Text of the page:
Pennsylvania’s tight congressional special election underscores the need for states to replace aging voting machines and use paper ballots as backups to ensure the integrity of vote counts ahead of pivotal November U.S. midterm elections, election security advocates said on Wednesday. Democrat Conor Lamb led Republican Rick Saccone by only a few hundred votes out of nearly 230,000 cast in the closely watched U.S. House of Representatives election on Tuesday in western Pennsylvania. With many states using antiquated voting machines and with concerns about potential interference in U.S. elections by Russia or other actors, there is rising concern among experts about the need to safeguard American balloting.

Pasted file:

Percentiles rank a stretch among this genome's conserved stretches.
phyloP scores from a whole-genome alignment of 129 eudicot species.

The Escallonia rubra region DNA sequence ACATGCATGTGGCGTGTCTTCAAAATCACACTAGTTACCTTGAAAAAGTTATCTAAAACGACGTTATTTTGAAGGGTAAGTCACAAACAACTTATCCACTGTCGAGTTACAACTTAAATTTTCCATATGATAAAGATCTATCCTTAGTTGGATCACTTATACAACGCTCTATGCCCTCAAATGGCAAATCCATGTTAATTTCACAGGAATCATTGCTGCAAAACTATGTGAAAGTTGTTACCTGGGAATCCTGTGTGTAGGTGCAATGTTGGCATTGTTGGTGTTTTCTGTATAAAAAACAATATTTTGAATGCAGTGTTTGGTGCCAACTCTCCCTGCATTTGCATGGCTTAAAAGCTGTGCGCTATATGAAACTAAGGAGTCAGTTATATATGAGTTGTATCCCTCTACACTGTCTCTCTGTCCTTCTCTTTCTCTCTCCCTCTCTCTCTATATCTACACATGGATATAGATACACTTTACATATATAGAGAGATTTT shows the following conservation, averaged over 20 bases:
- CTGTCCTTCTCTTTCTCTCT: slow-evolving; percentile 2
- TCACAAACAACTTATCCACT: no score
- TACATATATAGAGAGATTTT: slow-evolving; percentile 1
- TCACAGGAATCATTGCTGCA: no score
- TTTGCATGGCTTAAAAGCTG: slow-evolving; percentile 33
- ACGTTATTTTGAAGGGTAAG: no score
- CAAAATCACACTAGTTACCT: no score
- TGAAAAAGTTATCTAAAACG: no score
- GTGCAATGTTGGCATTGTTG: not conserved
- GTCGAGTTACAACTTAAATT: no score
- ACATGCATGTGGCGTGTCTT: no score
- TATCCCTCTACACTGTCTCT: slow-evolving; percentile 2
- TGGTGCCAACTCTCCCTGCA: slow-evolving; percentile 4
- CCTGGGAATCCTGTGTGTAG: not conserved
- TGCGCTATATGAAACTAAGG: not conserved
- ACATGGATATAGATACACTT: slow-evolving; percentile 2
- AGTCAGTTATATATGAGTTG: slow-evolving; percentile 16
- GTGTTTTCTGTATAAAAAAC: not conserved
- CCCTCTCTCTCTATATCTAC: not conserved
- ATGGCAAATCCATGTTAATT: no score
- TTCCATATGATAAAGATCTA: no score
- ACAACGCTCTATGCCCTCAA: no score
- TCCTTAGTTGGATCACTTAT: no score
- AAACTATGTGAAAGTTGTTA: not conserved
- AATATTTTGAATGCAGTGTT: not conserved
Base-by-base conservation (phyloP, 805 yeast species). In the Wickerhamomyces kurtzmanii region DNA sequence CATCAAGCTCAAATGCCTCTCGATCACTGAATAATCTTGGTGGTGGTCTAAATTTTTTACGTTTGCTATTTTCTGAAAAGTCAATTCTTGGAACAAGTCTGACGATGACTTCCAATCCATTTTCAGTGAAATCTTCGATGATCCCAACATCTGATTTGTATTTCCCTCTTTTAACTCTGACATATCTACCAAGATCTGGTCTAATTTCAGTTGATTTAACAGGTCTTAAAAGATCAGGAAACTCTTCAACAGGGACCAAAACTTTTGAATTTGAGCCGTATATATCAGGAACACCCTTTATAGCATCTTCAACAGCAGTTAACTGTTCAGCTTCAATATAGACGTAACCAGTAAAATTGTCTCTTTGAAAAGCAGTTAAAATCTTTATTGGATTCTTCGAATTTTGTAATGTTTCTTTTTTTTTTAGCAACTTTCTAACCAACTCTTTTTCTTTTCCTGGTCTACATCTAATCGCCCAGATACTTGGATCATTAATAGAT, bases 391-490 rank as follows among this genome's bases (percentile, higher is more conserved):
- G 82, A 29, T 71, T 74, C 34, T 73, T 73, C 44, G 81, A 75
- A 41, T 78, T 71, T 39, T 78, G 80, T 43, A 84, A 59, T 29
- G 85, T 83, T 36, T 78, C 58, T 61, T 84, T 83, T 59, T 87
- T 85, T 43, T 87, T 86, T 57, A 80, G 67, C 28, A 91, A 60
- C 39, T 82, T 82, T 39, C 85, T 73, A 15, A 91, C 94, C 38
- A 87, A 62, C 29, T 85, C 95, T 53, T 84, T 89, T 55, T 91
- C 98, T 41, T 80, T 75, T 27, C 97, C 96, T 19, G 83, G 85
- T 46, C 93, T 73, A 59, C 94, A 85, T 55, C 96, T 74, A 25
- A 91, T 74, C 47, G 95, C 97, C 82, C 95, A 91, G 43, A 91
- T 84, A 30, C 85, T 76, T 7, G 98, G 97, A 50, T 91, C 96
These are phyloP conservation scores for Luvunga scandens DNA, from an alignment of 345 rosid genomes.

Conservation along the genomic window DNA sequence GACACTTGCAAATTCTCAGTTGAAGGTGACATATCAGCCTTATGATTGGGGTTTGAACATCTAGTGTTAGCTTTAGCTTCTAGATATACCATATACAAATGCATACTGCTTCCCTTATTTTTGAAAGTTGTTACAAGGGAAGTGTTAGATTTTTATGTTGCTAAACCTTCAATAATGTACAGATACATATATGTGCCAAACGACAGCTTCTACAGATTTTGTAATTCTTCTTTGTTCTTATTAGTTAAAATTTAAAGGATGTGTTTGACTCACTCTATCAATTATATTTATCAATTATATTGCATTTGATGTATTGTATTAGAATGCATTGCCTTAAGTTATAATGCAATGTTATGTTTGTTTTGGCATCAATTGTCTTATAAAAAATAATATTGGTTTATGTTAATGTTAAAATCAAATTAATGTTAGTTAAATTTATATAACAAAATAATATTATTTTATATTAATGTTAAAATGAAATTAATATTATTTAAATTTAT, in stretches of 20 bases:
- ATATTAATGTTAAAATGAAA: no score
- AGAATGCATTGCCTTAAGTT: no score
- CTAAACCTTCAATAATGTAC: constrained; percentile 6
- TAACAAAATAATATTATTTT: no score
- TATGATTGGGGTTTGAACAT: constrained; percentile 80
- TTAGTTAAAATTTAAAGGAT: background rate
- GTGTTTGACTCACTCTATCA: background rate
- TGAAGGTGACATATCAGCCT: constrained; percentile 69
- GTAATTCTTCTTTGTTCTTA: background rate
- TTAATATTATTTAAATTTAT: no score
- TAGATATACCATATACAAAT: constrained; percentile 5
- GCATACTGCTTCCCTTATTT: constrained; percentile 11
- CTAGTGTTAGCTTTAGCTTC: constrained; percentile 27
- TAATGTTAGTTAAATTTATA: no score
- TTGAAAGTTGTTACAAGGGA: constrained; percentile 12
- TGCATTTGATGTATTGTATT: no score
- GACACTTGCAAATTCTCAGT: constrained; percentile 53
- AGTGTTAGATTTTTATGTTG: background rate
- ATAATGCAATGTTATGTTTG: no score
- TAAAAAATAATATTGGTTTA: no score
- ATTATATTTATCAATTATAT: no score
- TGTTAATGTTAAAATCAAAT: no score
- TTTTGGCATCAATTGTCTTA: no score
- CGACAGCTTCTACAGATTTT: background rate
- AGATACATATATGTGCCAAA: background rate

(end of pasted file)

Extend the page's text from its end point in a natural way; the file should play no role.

“At the end of the day, the winners need be assured that they won and the losers need to know that they lost,” said former Pennsylvania election official Marian Schneider, president of Verified Voting, a group that advocates for auditable elections.
While there have been no issues raised about the integrity of the Pennsylvania race, election security experts said the razor-thin margin highlighted the importance of protecting voting machines from tampering, failure or human error.
“Whenever you are talking about computers, there are risks” of tampering or programming error, Schneider said.